x Abu Dhabi, UAEWednesday 26 July 2017

ODIs under attack: Steve Waugh

The former Australia captain says Test cricket will remain the pinnacle in the wake of rising popularity for T20 but it is the 50-over format that needs to tweaked.

ABU DHABI // Steve Waugh, the former Australia captain, expects all the major cricket-playing nations to implement franchise-based Twenty20 competitions, in line with the Indian Premier League model in future. The third season of the cash-rich IPL starts this afternoon when Deccan Chargers play the Kolkata Knight Riders in Mumbai. Waugh believes the competition has already changed the way cricket is being run, even if followers outside India struggle to know who to support. "Australia is looking at the franchise model, and I think every country will have something happening shortly," said Waugh, who was in the capital for the Laureus World of Sport awards. "The crowds in Australia were huge last year for Twenty20, so it is starting to boom there as well. It is a phenomenon that is worldwide, and India has led the way.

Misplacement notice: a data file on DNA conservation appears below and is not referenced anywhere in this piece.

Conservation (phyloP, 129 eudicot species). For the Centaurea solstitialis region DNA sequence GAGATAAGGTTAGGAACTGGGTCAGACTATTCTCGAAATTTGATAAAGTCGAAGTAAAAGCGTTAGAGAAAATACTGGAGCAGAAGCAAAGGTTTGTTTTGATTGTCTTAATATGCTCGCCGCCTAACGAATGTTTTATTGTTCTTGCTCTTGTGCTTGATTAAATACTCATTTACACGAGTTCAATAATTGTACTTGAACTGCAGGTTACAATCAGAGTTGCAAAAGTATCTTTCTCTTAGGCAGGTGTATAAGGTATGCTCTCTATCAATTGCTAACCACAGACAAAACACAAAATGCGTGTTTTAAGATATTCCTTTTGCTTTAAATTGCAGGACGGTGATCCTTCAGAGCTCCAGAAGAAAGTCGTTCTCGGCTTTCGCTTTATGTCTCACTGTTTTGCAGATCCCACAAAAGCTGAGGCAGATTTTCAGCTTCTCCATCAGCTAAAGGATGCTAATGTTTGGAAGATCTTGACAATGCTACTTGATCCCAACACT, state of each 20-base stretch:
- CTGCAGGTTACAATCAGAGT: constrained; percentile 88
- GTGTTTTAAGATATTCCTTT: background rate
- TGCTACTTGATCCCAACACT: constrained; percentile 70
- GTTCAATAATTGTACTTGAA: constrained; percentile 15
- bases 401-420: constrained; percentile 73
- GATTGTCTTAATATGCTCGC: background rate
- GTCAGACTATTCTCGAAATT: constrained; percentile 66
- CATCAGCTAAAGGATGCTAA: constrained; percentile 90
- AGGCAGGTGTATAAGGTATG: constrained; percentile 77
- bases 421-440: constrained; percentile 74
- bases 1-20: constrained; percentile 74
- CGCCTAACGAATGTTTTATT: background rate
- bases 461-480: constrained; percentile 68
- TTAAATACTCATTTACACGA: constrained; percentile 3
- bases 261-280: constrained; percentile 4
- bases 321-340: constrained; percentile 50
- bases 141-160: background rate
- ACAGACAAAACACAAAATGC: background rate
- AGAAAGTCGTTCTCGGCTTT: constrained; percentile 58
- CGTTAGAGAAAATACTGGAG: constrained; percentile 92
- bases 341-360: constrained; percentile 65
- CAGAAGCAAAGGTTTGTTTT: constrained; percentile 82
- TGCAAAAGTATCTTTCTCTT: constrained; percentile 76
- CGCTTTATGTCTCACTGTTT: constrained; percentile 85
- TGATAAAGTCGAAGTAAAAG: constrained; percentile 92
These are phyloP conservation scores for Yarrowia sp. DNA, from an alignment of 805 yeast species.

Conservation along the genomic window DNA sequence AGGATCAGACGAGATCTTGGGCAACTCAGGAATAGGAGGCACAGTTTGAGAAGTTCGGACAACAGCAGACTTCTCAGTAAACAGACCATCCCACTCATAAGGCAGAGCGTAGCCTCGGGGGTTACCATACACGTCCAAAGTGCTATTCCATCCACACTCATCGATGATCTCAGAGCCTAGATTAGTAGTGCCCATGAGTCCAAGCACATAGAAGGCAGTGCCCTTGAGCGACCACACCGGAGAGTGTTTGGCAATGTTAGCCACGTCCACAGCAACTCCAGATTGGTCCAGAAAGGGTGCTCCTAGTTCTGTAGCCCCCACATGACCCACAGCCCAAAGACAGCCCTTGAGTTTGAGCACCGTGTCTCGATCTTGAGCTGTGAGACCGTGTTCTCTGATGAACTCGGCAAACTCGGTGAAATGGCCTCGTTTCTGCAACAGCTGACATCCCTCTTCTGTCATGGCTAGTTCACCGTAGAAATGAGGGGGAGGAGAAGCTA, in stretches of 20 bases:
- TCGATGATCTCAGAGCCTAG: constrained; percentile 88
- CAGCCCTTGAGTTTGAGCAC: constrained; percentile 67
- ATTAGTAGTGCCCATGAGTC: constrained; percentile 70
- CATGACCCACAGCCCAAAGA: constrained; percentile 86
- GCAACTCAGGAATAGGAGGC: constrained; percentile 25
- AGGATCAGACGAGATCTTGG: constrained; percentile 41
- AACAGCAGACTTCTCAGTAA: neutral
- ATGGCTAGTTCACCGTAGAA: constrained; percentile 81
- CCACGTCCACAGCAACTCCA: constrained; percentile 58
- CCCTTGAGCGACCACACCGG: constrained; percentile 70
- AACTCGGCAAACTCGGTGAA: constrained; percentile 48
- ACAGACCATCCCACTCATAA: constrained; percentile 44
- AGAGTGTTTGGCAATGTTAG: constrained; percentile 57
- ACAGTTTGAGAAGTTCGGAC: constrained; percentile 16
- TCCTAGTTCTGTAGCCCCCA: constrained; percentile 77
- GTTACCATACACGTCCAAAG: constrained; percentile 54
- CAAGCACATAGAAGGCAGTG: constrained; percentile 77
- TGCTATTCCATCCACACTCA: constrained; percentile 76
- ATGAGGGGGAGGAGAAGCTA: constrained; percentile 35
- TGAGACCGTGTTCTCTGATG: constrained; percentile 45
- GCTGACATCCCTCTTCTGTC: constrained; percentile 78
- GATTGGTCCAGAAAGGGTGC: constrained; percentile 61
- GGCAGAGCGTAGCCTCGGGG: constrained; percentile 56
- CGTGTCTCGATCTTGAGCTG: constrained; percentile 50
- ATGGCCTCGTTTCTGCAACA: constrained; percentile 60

"It is the third season of IPL already, it is big business, and hugely popular, but it is hard to get a grip on who you support. You usually follow the side that your country's players are playing for." Waugh also warned that the game's bosses need to alter the 50-over game if the format is to survive the Twenty20 boom. "Test matches will always survive as players will want to test themselves on the ultimate form of the game," he added. "There is nothing like having to bat for 10 hours, or bowl 30 overs in a day. You want to be tested in those situations, that is why you play hard and what you aspire to do. "Test matches will always be the pinnacle, but Twenty20 is where players are getting financially rewarded and it is an exciting game to play, which crowds love. "There is pressure on the 50-over game. There are a lot of people who still like that form of the game. They may have to make some changes, tweak it a bit to freshen it up. "I think there is a place for all three forms, but now 50 overs is the one that is under attack." pradley@thenational.ae